July 10, 2007

Berlin 1 (Germany)





We found Berlin to possibly be Europe's most livable city. Rents are cheap, there's a great music scene (especially if your into minimal techno!), good food is affordable, and there are all kinds of museums. With a population of 4.3 million in the metropolitan area spread over 12 districts, its also very diverse. Our stay was in Mitte, a historical district (formerly the nucleus of East Berlin) lined with shops and cafes. We stayed at Lux 11, a 4 star design hotel for only 88 euros / night. This was the first city we felt at home in, attracted by the lively personality and energy.

Driving wasn't as bad as we thought, as the streets were wide and the hotel had a covered parking garage... however we were rear-ended by a cabbie within 15 minutes of arriving downtown. Luckily more a scare than anything else, the Peugeot was barely scratched (same for the Mercedes). The cabbie spoke English so we were able to resolve it without unnecessarily police involvement.

The first building stop was Rem Koolhaas' Checkpoint Charlie. The roof form was engaging... an angled mass (wing) with punctured oculi that peeked over the street below. The facade was rather plain and beaten-up, further disguised by a handful of faceless retail shops at the street level. Hoards of tourists flocked the streets, many in line to pay 5 euros to have their passports stamped at the Checkpoint Charlie guard post, a former crossing point between East and West Germany.

A few blocks away was Erweiterung GSW-Hauptverwaltung, by Sauerbruch Hutton Architekten. Colorful louvers behind a clear glass facade enlivened the massive tower form. A curved wing on top of the roof softened the feel, it also kept the scale from feeling overbearing.

Daniel Libeskind's landmark project, the Jewish Museum, was a series of zinc-plated shafts set in the landscape, each ripped and torn with narrow slots and punched openings. The direction of these lines connect different sites on a Berlin map that are important to Jewish History. Materially, the building is very cold with its use of zinc and concrete, and the seemingly random and chaotic slots exude a feeling of violence and doom. Visually the building complex seemed disorienting... there was no entrance at the anywhere around the building and it was impossible to capture a view of the exterior in its totality, which folded around endlessly. This was further compounded by the cut lines and slots that capture your eye and lead it along them, never reaching a conclusion. The building was as much a work of sculpture as it was architecture, its form and feel clearly expressed and identified it as a memorial to the horrible atrocities of the Holocaust.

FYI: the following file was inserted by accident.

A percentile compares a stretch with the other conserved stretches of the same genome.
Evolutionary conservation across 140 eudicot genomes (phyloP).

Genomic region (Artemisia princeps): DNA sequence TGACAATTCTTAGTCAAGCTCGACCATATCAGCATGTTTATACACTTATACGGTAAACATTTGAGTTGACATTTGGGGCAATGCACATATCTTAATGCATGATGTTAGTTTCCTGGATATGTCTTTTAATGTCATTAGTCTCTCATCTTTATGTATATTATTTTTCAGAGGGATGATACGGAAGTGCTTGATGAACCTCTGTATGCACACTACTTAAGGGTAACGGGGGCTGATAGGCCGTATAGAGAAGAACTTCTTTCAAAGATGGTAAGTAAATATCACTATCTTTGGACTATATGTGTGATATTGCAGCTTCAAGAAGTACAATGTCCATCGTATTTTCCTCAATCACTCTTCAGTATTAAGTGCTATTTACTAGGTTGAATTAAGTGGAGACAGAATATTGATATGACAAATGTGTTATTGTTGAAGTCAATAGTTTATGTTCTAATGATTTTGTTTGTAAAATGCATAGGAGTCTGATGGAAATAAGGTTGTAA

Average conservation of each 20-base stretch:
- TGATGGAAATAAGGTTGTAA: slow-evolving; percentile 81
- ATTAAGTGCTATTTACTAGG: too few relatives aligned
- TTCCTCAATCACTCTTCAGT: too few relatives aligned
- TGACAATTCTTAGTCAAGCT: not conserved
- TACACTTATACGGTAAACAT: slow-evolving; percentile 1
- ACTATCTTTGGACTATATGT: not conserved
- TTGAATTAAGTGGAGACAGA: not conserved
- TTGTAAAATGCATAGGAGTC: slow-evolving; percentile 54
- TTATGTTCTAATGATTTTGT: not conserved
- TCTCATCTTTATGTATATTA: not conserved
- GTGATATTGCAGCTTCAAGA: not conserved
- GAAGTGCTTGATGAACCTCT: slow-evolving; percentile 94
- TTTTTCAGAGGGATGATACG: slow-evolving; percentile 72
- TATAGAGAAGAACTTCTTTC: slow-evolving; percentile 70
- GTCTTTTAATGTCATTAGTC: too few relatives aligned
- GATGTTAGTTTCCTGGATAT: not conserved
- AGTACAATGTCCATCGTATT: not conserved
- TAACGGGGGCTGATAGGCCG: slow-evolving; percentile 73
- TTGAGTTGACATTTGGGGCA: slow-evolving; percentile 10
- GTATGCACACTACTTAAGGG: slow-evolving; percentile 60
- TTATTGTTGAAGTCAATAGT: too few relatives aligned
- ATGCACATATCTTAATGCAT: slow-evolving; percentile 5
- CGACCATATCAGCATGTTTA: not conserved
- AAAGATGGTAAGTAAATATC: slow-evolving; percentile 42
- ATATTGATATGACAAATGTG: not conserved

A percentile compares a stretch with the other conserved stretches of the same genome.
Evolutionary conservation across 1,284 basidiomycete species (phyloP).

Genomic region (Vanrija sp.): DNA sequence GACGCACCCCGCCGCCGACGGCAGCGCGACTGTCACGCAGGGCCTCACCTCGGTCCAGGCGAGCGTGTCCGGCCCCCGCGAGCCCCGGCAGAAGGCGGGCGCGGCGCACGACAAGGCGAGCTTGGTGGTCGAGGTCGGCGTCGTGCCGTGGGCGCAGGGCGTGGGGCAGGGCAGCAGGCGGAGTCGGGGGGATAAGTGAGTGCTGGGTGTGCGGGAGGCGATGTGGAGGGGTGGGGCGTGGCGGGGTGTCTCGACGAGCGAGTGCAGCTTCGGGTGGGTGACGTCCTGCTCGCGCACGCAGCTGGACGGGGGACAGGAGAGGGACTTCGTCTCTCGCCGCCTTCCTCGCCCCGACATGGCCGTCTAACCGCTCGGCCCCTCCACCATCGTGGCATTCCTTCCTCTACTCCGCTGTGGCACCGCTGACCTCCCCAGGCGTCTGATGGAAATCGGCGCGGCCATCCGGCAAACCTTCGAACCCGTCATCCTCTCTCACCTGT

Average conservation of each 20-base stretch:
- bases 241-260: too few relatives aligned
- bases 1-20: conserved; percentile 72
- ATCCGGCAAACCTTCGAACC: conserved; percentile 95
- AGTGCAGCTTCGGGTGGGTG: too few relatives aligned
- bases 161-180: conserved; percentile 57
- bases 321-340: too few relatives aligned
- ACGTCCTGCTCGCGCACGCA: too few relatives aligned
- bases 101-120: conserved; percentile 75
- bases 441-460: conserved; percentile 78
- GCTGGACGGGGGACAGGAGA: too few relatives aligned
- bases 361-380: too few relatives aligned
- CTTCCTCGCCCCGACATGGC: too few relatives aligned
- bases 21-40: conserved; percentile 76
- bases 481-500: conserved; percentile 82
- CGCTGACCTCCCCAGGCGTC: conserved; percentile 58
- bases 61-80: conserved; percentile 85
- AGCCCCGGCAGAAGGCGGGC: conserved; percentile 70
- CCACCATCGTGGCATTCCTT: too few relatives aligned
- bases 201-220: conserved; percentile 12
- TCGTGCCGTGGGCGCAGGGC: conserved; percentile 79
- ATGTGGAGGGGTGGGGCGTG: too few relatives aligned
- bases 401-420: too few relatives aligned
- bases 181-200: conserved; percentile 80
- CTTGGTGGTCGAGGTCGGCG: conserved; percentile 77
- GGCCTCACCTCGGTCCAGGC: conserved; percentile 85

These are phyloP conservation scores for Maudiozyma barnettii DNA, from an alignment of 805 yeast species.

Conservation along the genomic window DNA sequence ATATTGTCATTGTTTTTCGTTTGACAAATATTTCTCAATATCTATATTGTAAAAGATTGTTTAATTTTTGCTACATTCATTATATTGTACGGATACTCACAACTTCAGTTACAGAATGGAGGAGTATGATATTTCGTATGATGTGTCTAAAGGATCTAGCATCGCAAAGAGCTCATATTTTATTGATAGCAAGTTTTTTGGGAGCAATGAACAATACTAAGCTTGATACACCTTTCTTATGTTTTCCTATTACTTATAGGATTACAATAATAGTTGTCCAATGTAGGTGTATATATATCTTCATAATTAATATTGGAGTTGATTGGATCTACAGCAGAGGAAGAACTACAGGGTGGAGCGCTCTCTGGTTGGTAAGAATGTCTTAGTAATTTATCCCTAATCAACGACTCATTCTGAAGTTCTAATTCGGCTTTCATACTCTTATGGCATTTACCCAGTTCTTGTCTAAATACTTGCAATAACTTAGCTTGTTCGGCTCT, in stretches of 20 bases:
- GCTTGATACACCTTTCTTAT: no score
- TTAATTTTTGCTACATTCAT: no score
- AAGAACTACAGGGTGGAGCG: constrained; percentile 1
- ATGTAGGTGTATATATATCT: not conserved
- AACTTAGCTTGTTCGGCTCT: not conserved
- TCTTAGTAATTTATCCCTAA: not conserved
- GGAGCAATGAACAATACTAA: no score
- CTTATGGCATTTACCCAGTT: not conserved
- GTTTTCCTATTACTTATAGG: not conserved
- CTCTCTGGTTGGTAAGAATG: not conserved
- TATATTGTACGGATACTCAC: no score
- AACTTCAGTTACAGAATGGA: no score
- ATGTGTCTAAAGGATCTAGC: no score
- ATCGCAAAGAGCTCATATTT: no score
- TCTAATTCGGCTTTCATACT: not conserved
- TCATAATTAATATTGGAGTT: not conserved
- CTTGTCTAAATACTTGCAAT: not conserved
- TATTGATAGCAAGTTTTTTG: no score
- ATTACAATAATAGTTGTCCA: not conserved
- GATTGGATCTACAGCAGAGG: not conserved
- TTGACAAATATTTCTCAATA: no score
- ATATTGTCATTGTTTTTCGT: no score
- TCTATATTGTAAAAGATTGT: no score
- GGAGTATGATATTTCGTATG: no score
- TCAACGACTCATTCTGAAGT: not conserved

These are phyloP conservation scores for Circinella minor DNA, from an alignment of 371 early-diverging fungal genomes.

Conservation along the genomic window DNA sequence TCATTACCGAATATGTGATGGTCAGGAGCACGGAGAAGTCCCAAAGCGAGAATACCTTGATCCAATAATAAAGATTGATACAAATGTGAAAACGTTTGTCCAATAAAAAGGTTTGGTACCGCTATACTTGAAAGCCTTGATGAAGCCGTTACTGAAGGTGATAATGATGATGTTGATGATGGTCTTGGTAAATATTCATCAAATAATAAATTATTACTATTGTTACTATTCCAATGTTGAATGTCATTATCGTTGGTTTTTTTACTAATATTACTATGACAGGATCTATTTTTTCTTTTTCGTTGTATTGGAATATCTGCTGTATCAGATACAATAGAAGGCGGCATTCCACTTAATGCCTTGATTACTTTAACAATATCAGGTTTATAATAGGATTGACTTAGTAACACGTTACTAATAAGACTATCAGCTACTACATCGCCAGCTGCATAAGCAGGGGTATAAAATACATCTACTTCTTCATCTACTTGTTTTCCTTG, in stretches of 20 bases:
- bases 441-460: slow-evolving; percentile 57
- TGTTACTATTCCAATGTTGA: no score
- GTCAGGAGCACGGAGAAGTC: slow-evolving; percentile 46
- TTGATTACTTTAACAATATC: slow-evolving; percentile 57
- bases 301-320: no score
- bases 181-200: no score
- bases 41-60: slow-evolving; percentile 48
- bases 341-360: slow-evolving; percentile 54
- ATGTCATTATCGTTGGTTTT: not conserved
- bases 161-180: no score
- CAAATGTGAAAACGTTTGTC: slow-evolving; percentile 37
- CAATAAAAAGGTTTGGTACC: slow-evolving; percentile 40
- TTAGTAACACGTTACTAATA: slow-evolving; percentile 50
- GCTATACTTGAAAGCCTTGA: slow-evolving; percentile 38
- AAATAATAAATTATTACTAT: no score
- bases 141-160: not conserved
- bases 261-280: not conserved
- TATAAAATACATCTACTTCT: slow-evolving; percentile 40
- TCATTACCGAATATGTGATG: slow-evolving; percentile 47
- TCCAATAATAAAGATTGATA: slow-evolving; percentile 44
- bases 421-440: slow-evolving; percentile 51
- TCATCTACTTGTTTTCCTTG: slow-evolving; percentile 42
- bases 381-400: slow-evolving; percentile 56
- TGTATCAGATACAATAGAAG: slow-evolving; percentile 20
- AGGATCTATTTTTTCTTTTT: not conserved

Back by Checkpoint Charlie we visited the Topography of Terror, the demolished site of Gestapo, SS, and Reich Security main offices where the genocide of European Jews and systematic murder of other sections of the population were planned. Chunks of the Berlin Wall remained above a partially covered trench that housed a permanent exhibit of descriptive boards attached to remains of excavated prison cell walls from the demolished building. Peter Zumthor won the 93' design competition for a documentation center at this site which was scrapped after 12 years of planning and 18 million euros spent on construction (
full story here). Unfortunate. A second competition was launched in 2005, won by Ursula Wilms, however, little progress seems to have been made.

We caught up with our friend Jeff Samuel who moved to Berlin from Seattle about a year ago to pursue music full-time, which is going really well. He's booked out of town almost every weekend and his records continue to sell well. He and his roommates invited us over for dinner... it was great to mix-up the travel dynamic and take a break from the restaurant setting for a change. They have a spacious, high-ceilinged apartment in the Friedrichshein-Kreuzberg neighborhood of Berlin.

On a rainy afternoon we visited Peter Eiseman's Memorial to the Murdered Jews of Europe, a vast interruption in the landscape comprised of a grid made with 2,711 concrete stelae, each slightly inclined in different directions. The project takes up an entire city block, with the blocks receding at the perimeter that get increasingly taller as you approach the center. Interestingly, no symbolic forms are used, it is purely the same rectangular block forms. It can be walked through on all sides, with no set path. This concept had a strong impact on us, especially as the vibrant city was edited away, along with daylight and sounds, as we sunk into the middle of block, around endless turns and axes. Beautiful, gloomy and peaceful.

If you are planning a visit to Berlin, be sure to stop at Konnopke's Imbis for some currywurst... don't ask us what it is, but it was delicious!

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